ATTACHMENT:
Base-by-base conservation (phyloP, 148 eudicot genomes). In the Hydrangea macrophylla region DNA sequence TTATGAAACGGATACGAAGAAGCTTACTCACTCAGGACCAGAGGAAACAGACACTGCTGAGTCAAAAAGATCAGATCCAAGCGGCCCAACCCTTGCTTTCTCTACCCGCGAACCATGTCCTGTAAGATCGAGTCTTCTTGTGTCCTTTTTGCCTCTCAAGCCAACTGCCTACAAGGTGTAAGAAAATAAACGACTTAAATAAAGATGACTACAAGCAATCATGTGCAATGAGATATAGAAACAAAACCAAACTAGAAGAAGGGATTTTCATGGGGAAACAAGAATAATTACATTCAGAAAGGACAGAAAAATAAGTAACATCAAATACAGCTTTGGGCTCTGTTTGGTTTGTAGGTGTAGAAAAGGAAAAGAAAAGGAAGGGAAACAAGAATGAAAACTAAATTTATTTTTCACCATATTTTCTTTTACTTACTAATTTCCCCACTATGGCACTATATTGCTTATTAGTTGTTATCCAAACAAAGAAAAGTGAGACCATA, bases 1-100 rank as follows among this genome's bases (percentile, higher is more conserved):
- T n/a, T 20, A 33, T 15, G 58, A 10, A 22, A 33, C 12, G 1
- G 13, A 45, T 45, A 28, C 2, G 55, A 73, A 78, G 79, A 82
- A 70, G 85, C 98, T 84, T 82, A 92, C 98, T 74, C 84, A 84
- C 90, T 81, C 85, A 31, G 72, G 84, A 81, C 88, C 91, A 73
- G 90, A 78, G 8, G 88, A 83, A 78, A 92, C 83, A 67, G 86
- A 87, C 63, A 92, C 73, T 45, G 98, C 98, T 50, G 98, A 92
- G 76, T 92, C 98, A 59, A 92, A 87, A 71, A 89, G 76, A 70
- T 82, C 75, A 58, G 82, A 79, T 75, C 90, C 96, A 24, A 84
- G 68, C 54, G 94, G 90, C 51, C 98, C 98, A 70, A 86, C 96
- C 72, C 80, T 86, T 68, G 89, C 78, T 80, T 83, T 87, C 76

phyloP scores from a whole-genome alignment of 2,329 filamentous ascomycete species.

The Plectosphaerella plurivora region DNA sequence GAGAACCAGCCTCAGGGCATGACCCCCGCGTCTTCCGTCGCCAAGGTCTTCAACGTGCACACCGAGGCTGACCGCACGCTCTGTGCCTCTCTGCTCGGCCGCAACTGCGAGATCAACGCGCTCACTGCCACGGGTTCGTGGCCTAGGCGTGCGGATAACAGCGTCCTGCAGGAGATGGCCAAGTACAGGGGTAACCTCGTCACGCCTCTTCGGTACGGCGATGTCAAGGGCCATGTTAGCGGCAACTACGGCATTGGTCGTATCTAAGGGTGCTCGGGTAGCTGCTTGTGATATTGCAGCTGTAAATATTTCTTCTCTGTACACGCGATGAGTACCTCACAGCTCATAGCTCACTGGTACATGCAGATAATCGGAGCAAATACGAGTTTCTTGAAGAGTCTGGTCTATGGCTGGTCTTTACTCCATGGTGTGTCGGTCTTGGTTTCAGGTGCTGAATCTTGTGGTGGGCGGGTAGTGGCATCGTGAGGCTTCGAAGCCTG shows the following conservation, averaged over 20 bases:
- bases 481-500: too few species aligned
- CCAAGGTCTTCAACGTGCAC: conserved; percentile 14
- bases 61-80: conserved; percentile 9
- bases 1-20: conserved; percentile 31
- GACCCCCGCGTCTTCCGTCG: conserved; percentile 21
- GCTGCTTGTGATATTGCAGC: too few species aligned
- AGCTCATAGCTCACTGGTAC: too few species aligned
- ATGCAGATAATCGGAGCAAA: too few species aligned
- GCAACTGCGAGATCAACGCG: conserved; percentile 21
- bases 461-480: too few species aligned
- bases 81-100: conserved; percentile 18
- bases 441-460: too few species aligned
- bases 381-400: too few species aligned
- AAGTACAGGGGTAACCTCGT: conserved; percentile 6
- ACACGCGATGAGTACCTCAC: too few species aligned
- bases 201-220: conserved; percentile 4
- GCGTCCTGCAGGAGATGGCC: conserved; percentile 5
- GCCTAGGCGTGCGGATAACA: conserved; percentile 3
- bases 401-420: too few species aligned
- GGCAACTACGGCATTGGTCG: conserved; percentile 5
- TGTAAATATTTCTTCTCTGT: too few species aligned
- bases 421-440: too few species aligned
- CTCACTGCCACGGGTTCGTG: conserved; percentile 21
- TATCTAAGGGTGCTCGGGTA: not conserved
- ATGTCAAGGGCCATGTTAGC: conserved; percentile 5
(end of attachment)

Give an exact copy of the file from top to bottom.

Base-by-base conservation (phyloP, 148 eudicot genomes). In the Hydrangea macrophylla region DNA sequence TTATGAAACGGATACGAAGAAGCTTACTCACTCAGGACCAGAGGAAACAGACACTGCTGAGTCAAAAAGATCAGATCCAAGCGGCCCAACCCTTGCTTTCTCTACCCGCGAACCATGTCCTGTAAGATCGAGTCTTCTTGTGTCCTTTTTGCCTCTCAAGCCAACTGCCTACAAGGTGTAAGAAAATAAACGACTTAAATAAAGATGACTACAAGCAATCATGTGCAATGAGATATAGAAACAAAACCAAACTAGAAGAAGGGATTTTCATGGGGAAACAAGAATAATTACATTCAGAAAGGACAGAAAAATAAGTAACATCAAATACAGCTTTGGGCTCTGTTTGGTTTGTAGGTGTAGAAAAGGAAAAGAAAAGGAAGGGAAACAAGAATGAAAACTAAATTTATTTTTCACCATATTTTCTTTTACTTACTAATTTCCCCACTATGGCACTATATTGCTTATTAGTTGTTATCCAAACAAAGAAAAGTGAGACCATA, bases 1-100 rank as follows among this genome's bases (percentile, higher is more conserved):
- T n/a, T 20, A 33, T 15, G 58, A 10, A 22, A 33, C 12, G 1
- G 13, A 45, T 45, A 28, C 2, G 55, A 73, A 78, G 79, A 82
- A 70, G 85, C 98, T 84, T 82, A 92, C 98, T 74, C 84, A 84
- C 90, T 81, C 85, A 31, G 72, G 84, A 81, C 88, C 91, A 73
- G 90, A 78, G 8, G 88, A 83, A 78, A 92, C 83, A 67, G 86
- A 87, C 63, A 92, C 73, T 45, G 98, C 98, T 50, G 98, A 92
- G 76, T 92, C 98, A 59, A 92, A 87, A 71, A 89, G 76, A 70
- T 82, C 75, A 58, G 82, A 79, T 75, C 90, C 96, A 24, A 84
- G 68, C 54, G 94, G 90, C 51, C 98, C 98, A 70, A 86, C 96
- C 72, C 80, T 86, T 68, G 89, C 78, T 80, T 83, T 87, C 76

phyloP scores from a whole-genome alignment of 2,329 filamentous ascomycete species.

The Plectosphaerella plurivora region DNA sequence GAGAACCAGCCTCAGGGCATGACCCCCGCGTCTTCCGTCGCCAAGGTCTTCAACGTGCACACCGAGGCTGACCGCACGCTCTGTGCCTCTCTGCTCGGCCGCAACTGCGAGATCAACGCGCTCACTGCCACGGGTTCGTGGCCTAGGCGTGCGGATAACAGCGTCCTGCAGGAGATGGCCAAGTACAGGGGTAACCTCGTCACGCCTCTTCGGTACGGCGATGTCAAGGGCCATGTTAGCGGCAACTACGGCATTGGTCGTATCTAAGGGTGCTCGGGTAGCTGCTTGTGATATTGCAGCTGTAAATATTTCTTCTCTGTACACGCGATGAGTACCTCACAGCTCATAGCTCACTGGTACATGCAGATAATCGGAGCAAATACGAGTTTCTTGAAGAGTCTGGTCTATGGCTGGTCTTTACTCCATGGTGTGTCGGTCTTGGTTTCAGGTGCTGAATCTTGTGGTGGGCGGGTAGTGGCATCGTGAGGCTTCGAAGCCTG shows the following conservation, averaged over 20 bases:
- bases 481-500: too few species aligned
- CCAAGGTCTTCAACGTGCAC: conserved; percentile 14
- bases 61-80: conserved; percentile 9
- bases 1-20: conserved; percentile 31
- GACCCCCGCGTCTTCCGTCG: conserved; percentile 21
- GCTGCTTGTGATATTGCAGC: too few species aligned
- AGCTCATAGCTCACTGGTAC: too few species aligned
- ATGCAGATAATCGGAGCAAA: too few species aligned
- GCAACTGCGAGATCAACGCG: conserved; percentile 21
- bases 461-480: too few species aligned
- bases 81-100: conserved; percentile 18
- bases 441-460: too few species aligned
- bases 381-400: too few species aligned
- AAGTACAGGGGTAACCTCGT: conserved; percentile 6
- ACACGCGATGAGTACCTCAC: too few species aligned
- bases 201-220: conserved; percentile 4
- GCGTCCTGCAGGAGATGGCC: conserved; percentile 5
- GCCTAGGCGTGCGGATAACA: conserved; percentile 3
- bases 401-420: too few species aligned
- GGCAACTACGGCATTGGTCG: conserved; percentile 5
- TGTAAATATTTCTTCTCTGT: too few species aligned
- bases 421-440: too few species aligned
- CTCACTGCCACGGGTTCGTG: conserved; percentile 21
- TATCTAAGGGTGCTCGGGTA: not conserved
- ATGTCAAGGGCCATGTTAGC: conserved; percentile 5